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Good Nutrition for Good Health

Pam Koenig, FNP

EHC Post Date: Fri, Sep 13th, 2013

A recently released national study cited Maine as the 23rd most obese state in the country and the fattest state in New England with nearly 30% of adults identified as obese.  The percentage of adults in Maine needing to lose weight swells to nearly 60% when considering those identified  as overweight.  These numbers do not include the growing number of overweight and obese children in Maine.  At the current rate of increasing girth, half of all Mainers are predicted to be obese by 2030.

One's weight status is determined by calculating the Body Mass Index (BMI) which is a measure of weight relative to height.  An adult is considered overweight by a BMI of 25 or higher, obesity is defined as a BMI of 30 or higher and extreme obesity is defined by a BMI of 40 or above.

Many factors contribute to obesity such as poor dietary choices and eating habits, physical inactivity, family lifestyle, sleeping habits, genetics and certain medications.  Poor diet and sedentary lifestyles are the most impor­tant factors contributing to the obesity and overweight epidemic in this country.  Obesity related illnesses such as diabetes, hypertension, hyperlipidemia, obstructive sleep apnea, joint and back pain are rapidly rising.  This translates into greater healthcare needs over one's lifetime and a cost crisis for the health care system.

Healthy eating helps to achieve and maintain a healthy weight, promote health, and prevent disease.  Dietary guidelines which provide short- and long-term health benefits are published by the US government.   Dietary Guidelines for Americans is based on food and nutrition research and the 'My Plate' guidelines integrate nutritional needs with dietary recommendations as a healthy way to eat.  A basic understanding of the macronutrients contained in all foods – carbohydrates, proteins and fats – helps individuals make healthy dietary choices.

Carbohydrates provide fuel needed for energy and proper functioning.  Carbohydrate is found in fruits, vegetables, breads, cereals, grains, milk and dairy products, and foods with added sugars (cake, cookies, candy, sugar-sweetened beverages) or thickeners which stabilize foods.   Healthy carbohydrates provide dietary fiber.  Unhealthy carbohydrates contain added sugar which adds calories with few dietary nutrients.  Most obese and overweight Americans consume far too many carbohydrates in the form of too much sugar and refined grains and not enough fiber.

Proteins are the 'building blocks of life' and contain amino acids which help build and preserve body muscle and tissues. Protein is important for growth and development during childhood, adolescence, and pregnancy.  It is found in meats, milk, fish, eggs, soy, beans, legumes, nuts and some grains. It is rare for Americans to have inadequate intake of proteins.

There are various types of fats - saturated, trans, monounsaturated, and poly­unsaturated fatty acids. Some fat is found naturally in foods, and many foods have added fat during preparation. Most Americans consume too much saturated and trans fatty acids (hydrogenated oils, solid fats) and not enough unsaturated fatty acids.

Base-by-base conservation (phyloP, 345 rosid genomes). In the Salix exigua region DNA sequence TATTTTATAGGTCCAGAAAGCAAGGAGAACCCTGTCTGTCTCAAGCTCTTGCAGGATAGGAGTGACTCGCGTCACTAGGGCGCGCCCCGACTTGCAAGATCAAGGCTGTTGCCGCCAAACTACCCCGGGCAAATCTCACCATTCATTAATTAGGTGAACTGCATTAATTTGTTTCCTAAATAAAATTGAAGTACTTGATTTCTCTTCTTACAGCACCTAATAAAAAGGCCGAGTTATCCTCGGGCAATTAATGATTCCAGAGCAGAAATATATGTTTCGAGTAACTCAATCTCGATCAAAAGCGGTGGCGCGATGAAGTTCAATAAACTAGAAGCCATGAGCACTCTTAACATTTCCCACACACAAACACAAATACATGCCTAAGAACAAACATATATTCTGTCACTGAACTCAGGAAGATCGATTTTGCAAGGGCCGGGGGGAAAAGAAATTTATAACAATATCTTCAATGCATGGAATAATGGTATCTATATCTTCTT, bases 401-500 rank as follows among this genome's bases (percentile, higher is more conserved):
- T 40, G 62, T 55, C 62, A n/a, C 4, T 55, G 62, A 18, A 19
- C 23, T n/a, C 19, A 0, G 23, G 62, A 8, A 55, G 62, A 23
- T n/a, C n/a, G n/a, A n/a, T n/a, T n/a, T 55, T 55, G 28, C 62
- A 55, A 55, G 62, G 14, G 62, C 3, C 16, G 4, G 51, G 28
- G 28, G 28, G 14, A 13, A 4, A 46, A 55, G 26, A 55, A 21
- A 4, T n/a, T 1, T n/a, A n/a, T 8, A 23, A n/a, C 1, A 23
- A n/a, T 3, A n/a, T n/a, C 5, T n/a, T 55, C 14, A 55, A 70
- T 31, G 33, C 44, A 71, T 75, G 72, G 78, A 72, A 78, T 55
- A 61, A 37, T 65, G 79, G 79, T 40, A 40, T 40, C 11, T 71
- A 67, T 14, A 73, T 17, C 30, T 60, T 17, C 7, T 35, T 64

Not to be forgotten, alcoholic beverages are a source of calories but provide few nutrients. Alcohol is a top calorie contributor in the diets of many American adults.

Caloric imbalance is a major contributor to obesity and overweight.  When calories consumed equal calories expended a person will maintain the same body weight. Consuming more calories than expended results in weight gain, and consuming fewer calories than expended results in weight loss. Obese and overweight individuals can achieve caloric balance by eating fewer calories and being more physically active. The total number of calories a person needs each day varies depending on a number of factors, includ­ing the person's age, gender, height, weight, and level of physical activity.

To achieve and maintain a healthy body weight, adults should engage in 150 minutes of moderate-intensity aerobic activity each week (1/2 hour 5 days per week).  Inactive adults should start slow and gradually increase physical activity over time while decreasing calorie intake to achieve calorie balance and a healthy weight.  All adults should avoid inactivity. Some physical activity is better than none, and adults who participate in any amount of physical activity gain some health benefits.

Tips to improve dietary health include: consume fewer foods containing solid fats and added sugars; replace foods that contain refined grains with whole grains; increase vegetable and fruit servings, especially dark-green, red and orange vegetables; consume fat-free or reduced fat dairy foods; eat a variety of proteins including seafood, lean meat/poultry, eggs, beans, soy products and unsalted nuts/seeds.  Alcohol consumption should be limited to 1 drink for women and 2 drinks for men per day.  Finally, choose foods rich in potassium, dietary fiber, calcium, and vitamin D, which are nutrients of concern in American diets.

It is never too late to adopt a healthy lifestyle.  Adults are role models for their children - good nutrition, healthy food choices, and physical activity will help instill life-long patterns for good health and disease prevention in their children as well as themselves.  Numerous resources and tools to achieve a healthy weight and improve eating patterns are available at http://www.health.gov/dietaryguidelines/ and http://www.choosemyplate.gov/.

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